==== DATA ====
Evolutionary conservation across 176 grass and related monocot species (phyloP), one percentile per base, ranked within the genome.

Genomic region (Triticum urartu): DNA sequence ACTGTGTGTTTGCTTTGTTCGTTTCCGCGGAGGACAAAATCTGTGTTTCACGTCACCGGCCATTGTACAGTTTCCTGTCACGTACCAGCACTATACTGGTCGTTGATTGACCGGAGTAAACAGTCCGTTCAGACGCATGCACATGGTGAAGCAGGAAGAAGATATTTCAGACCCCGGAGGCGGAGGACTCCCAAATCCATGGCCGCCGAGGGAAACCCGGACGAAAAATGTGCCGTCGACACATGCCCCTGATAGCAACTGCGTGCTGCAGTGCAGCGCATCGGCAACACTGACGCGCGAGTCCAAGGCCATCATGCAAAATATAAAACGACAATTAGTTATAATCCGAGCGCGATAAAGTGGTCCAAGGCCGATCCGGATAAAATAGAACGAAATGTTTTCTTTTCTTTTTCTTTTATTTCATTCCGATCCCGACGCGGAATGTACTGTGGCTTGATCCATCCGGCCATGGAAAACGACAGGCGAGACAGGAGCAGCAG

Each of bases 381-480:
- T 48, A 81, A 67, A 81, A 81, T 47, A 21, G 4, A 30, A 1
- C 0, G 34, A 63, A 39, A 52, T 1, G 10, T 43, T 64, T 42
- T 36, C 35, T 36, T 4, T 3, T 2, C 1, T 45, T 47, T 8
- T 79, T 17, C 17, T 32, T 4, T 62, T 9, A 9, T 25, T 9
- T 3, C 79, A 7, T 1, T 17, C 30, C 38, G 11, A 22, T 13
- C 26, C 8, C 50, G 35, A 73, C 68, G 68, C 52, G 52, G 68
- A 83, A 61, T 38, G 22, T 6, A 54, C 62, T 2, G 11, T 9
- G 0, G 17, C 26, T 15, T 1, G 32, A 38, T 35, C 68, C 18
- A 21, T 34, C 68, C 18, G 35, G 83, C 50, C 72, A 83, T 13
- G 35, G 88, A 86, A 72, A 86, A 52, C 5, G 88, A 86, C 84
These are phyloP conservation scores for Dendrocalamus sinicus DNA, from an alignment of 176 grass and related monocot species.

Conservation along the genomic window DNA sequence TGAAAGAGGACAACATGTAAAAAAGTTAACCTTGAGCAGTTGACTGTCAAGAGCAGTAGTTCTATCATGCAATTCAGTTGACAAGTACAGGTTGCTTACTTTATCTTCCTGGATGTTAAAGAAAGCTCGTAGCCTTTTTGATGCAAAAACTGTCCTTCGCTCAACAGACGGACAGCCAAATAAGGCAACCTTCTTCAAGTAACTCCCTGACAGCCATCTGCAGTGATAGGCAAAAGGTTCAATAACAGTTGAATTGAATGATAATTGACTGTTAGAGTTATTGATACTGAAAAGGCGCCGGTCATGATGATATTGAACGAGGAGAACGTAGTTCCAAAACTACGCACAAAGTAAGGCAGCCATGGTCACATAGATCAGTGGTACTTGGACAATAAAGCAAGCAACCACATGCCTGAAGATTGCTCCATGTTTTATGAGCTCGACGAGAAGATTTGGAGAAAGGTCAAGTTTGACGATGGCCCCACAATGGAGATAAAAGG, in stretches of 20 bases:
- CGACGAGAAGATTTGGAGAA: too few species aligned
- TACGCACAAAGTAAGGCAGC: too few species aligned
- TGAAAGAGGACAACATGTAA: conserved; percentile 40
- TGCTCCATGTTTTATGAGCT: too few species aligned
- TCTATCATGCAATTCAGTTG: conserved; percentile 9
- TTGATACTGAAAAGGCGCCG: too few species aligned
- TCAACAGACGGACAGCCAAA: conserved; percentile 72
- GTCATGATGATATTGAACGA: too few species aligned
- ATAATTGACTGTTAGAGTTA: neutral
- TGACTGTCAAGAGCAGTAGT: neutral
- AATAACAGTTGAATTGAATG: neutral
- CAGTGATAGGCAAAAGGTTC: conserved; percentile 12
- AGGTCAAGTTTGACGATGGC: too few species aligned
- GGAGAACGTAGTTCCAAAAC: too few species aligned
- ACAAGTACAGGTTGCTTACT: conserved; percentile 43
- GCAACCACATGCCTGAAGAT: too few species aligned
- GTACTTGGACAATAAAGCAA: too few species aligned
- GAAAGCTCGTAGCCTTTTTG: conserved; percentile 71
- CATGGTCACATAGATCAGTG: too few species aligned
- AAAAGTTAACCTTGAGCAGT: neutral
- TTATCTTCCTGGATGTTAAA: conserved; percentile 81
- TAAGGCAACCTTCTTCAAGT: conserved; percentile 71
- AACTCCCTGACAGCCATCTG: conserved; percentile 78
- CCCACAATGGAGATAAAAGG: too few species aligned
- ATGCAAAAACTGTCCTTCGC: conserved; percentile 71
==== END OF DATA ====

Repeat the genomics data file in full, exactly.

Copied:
Evolutionary conservation across 176 grass and related monocot species (phyloP), one percentile per base, ranked within the genome.

Genomic region (Triticum urartu): DNA sequence ACTGTGTGTTTGCTTTGTTCGTTTCCGCGGAGGACAAAATCTGTGTTTCACGTCACCGGCCATTGTACAGTTTCCTGTCACGTACCAGCACTATACTGGTCGTTGATTGACCGGAGTAAACAGTCCGTTCAGACGCATGCACATGGTGAAGCAGGAAGAAGATATTTCAGACCCCGGAGGCGGAGGACTCCCAAATCCATGGCCGCCGAGGGAAACCCGGACGAAAAATGTGCCGTCGACACATGCCCCTGATAGCAACTGCGTGCTGCAGTGCAGCGCATCGGCAACACTGACGCGCGAGTCCAAGGCCATCATGCAAAATATAAAACGACAATTAGTTATAATCCGAGCGCGATAAAGTGGTCCAAGGCCGATCCGGATAAAATAGAACGAAATGTTTTCTTTTCTTTTTCTTTTATTTCATTCCGATCCCGACGCGGAATGTACTGTGGCTTGATCCATCCGGCCATGGAAAACGACAGGCGAGACAGGAGCAGCAG

Each of bases 381-480:
- T 48, A 81, A 67, A 81, A 81, T 47, A 21, G 4, A 30, A 1
- C 0, G 34, A 63, A 39, A 52, T 1, G 10, T 43, T 64, T 42
- T 36, C 35, T 36, T 4, T 3, T 2, C 1, T 45, T 47, T 8
- T 79, T 17, C 17, T 32, T 4, T 62, T 9, A 9, T 25, T 9
- T 3, C 79, A 7, T 1, T 17, C 30, C 38, G 11, A 22, T 13
- C 26, C 8, C 50, G 35, A 73, C 68, G 68, C 52, G 52, G 68
- A 83, A 61, T 38, G 22, T 6, A 54, C 62, T 2, G 11, T 9
- G 0, G 17, C 26, T 15, T 1, G 32, A 38, T 35, C 68, C 18
- A 21, T 34, C 68, C 18, G 35, G 83, C 50, C 72, A 83, T 13
- G 35, G 88, A 86, A 72, A 86, A 52, C 5, G 88, A 86, C 84
These are phyloP conservation scores for Dendrocalamus sinicus DNA, from an alignment of 176 grass and related monocot species.

Conservation along the genomic window DNA sequence TGAAAGAGGACAACATGTAAAAAAGTTAACCTTGAGCAGTTGACTGTCAAGAGCAGTAGTTCTATCATGCAATTCAGTTGACAAGTACAGGTTGCTTACTTTATCTTCCTGGATGTTAAAGAAAGCTCGTAGCCTTTTTGATGCAAAAACTGTCCTTCGCTCAACAGACGGACAGCCAAATAAGGCAACCTTCTTCAAGTAACTCCCTGACAGCCATCTGCAGTGATAGGCAAAAGGTTCAATAACAGTTGAATTGAATGATAATTGACTGTTAGAGTTATTGATACTGAAAAGGCGCCGGTCATGATGATATTGAACGAGGAGAACGTAGTTCCAAAACTACGCACAAAGTAAGGCAGCCATGGTCACATAGATCAGTGGTACTTGGACAATAAAGCAAGCAACCACATGCCTGAAGATTGCTCCATGTTTTATGAGCTCGACGAGAAGATTTGGAGAAAGGTCAAGTTTGACGATGGCCCCACAATGGAGATAAAAGG, in stretches of 20 bases:
- CGACGAGAAGATTTGGAGAA: too few species aligned
- TACGCACAAAGTAAGGCAGC: too few species aligned
- TGAAAGAGGACAACATGTAA: conserved; percentile 40
- TGCTCCATGTTTTATGAGCT: too few species aligned
- TCTATCATGCAATTCAGTTG: conserved; percentile 9
- TTGATACTGAAAAGGCGCCG: too few species aligned
- TCAACAGACGGACAGCCAAA: conserved; percentile 72
- GTCATGATGATATTGAACGA: too few species aligned
- ATAATTGACTGTTAGAGTTA: neutral
- TGACTGTCAAGAGCAGTAGT: neutral
- AATAACAGTTGAATTGAATG: neutral
- CAGTGATAGGCAAAAGGTTC: conserved; percentile 12
- AGGTCAAGTTTGACGATGGC: too few species aligned
- GGAGAACGTAGTTCCAAAAC: too few species aligned
- ACAAGTACAGGTTGCTTACT: conserved; percentile 43
- GCAACCACATGCCTGAAGAT: too few species aligned
- GTACTTGGACAATAAAGCAA: too few species aligned
- GAAAGCTCGTAGCCTTTTTG: conserved; percentile 71
- CATGGTCACATAGATCAGTG: too few species aligned
- AAAAGTTAACCTTGAGCAGT: neutral
- TTATCTTCCTGGATGTTAAA: conserved; percentile 81
- TAAGGCAACCTTCTTCAAGT: conserved; percentile 71
- AACTCCCTGACAGCCATCTG: conserved; percentile 78
- CCCACAATGGAGATAAAAGG: too few species aligned
- ATGCAAAAACTGTCCTTCGC: conserved; percentile 71